Album review: Bear’s Den – So That You Might Hear Me
PUBLISHED: 15:41 01 May 2019 | UPDATED: 15:52 01 May 2019
Downbeat, synth-aided rock is fruitful ground for a fistful of first-person reflections and regrets.
The London-based duo spent a year working on their third record – a marked difference to the intense activity that birthed its mixed bag of a predecessor, Red Earth & Pouring Rain.
The good news is this time they're mining a middle ground between the brittle uplands of electronica that dulled their last record, and the verdant alt-folk fields of their debut.
Synths are woven more tightly into the arrangements, bolstering the band's descent into melancholy with acoustic and electric guitars, piano and drums.
The results work well, whether it be gentle, spindly harpsichord synth notes adding an atmospheric touch to the gloaming motorik and weighty regret of Fossils, or taking charge with programmed drums, beds of layered synth motifs and a kind of submarine radar in recent single Fuel On The Fire (and again in Not Every River).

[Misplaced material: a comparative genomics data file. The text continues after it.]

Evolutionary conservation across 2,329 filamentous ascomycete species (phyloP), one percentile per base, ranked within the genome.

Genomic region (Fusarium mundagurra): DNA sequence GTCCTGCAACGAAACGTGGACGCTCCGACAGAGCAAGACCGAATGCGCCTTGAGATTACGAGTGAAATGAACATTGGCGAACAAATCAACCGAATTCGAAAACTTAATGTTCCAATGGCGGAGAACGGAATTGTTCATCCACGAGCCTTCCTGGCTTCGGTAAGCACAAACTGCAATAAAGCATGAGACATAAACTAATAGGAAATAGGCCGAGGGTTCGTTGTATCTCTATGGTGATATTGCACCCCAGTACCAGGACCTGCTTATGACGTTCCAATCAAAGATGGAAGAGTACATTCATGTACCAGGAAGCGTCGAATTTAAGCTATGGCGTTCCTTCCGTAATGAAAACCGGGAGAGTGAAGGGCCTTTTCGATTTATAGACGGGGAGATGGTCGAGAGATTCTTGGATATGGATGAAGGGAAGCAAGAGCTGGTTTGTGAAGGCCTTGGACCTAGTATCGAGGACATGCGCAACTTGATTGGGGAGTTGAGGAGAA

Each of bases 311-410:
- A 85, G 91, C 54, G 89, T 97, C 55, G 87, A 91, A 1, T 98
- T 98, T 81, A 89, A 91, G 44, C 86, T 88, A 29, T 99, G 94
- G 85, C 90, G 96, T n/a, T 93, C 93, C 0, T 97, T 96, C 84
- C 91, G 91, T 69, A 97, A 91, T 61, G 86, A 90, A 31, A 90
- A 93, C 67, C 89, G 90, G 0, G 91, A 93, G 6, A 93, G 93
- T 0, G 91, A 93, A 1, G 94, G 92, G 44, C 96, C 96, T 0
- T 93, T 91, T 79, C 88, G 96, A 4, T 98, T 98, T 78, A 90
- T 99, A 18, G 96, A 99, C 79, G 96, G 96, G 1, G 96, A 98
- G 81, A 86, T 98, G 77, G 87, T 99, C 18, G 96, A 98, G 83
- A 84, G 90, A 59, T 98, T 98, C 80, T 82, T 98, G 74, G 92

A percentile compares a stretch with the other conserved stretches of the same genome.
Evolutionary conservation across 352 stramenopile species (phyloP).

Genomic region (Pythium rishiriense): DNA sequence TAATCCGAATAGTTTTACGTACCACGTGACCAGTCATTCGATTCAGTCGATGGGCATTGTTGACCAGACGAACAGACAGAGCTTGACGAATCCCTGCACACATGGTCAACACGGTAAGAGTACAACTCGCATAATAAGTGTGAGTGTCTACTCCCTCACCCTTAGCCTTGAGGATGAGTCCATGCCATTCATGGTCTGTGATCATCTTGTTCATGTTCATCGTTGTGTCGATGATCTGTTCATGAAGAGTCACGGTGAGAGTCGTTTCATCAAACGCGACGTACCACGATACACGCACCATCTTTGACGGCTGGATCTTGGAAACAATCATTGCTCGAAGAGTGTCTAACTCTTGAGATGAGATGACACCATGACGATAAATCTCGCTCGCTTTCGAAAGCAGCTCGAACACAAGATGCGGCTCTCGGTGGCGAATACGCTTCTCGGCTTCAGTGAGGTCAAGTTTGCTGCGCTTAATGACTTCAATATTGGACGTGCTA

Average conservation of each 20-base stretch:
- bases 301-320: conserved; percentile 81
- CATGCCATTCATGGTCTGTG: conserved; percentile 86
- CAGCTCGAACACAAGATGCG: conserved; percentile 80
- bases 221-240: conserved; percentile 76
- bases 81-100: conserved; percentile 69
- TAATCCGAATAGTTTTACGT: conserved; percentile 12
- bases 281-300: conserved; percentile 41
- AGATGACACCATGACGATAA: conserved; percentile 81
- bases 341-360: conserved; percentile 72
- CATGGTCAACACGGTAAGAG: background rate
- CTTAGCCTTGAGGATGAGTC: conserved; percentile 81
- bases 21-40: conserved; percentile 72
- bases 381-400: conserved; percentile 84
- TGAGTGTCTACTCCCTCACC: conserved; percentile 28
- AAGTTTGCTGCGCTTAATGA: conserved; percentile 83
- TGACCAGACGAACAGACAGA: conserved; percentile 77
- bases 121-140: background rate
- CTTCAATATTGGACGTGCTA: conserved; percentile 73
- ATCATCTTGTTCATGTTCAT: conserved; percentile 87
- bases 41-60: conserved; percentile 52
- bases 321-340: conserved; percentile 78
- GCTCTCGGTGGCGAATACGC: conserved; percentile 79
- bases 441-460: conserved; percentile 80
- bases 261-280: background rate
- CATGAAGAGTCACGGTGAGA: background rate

Singer Andrew Davie's flat vocals won't appeal to everyone but his heart-on-sleeve explorations of family bonds, failed relationships and interpersonal dynamics, united by the universal human need for connection, are a cut above the usual.
He addresses a recent ex-partner, or perhaps himself, with poetic catharsis in opening track Hiding Bottles, with allusions to drug or drink addiction and the strain it puts on a relationship, while shallow, calm pools of synths build towards the relative drama of earnest electric guitar and ominous bass drum.
Breaker / Keeper (another hand-wringing worryfest) is a call-back to the band's musical origins with finger-picked acoustic guitar and falling, four-note piano riff, while Crow – in which Davie grieves for a lost father figure – is suitably evocative with a soft rain of acoustic guitar notes, delicate piano and muted trumpet.
Those with the emotional strength to make it to the end are rewarded with the tempestuous drums and rousing trumpet soundtracking a bitter, broken-family row (Evangeline) and the heart-wrenching ballad Blankets Of Sorrow.
This is woe in widescreen, wrapped in poetic couplets.
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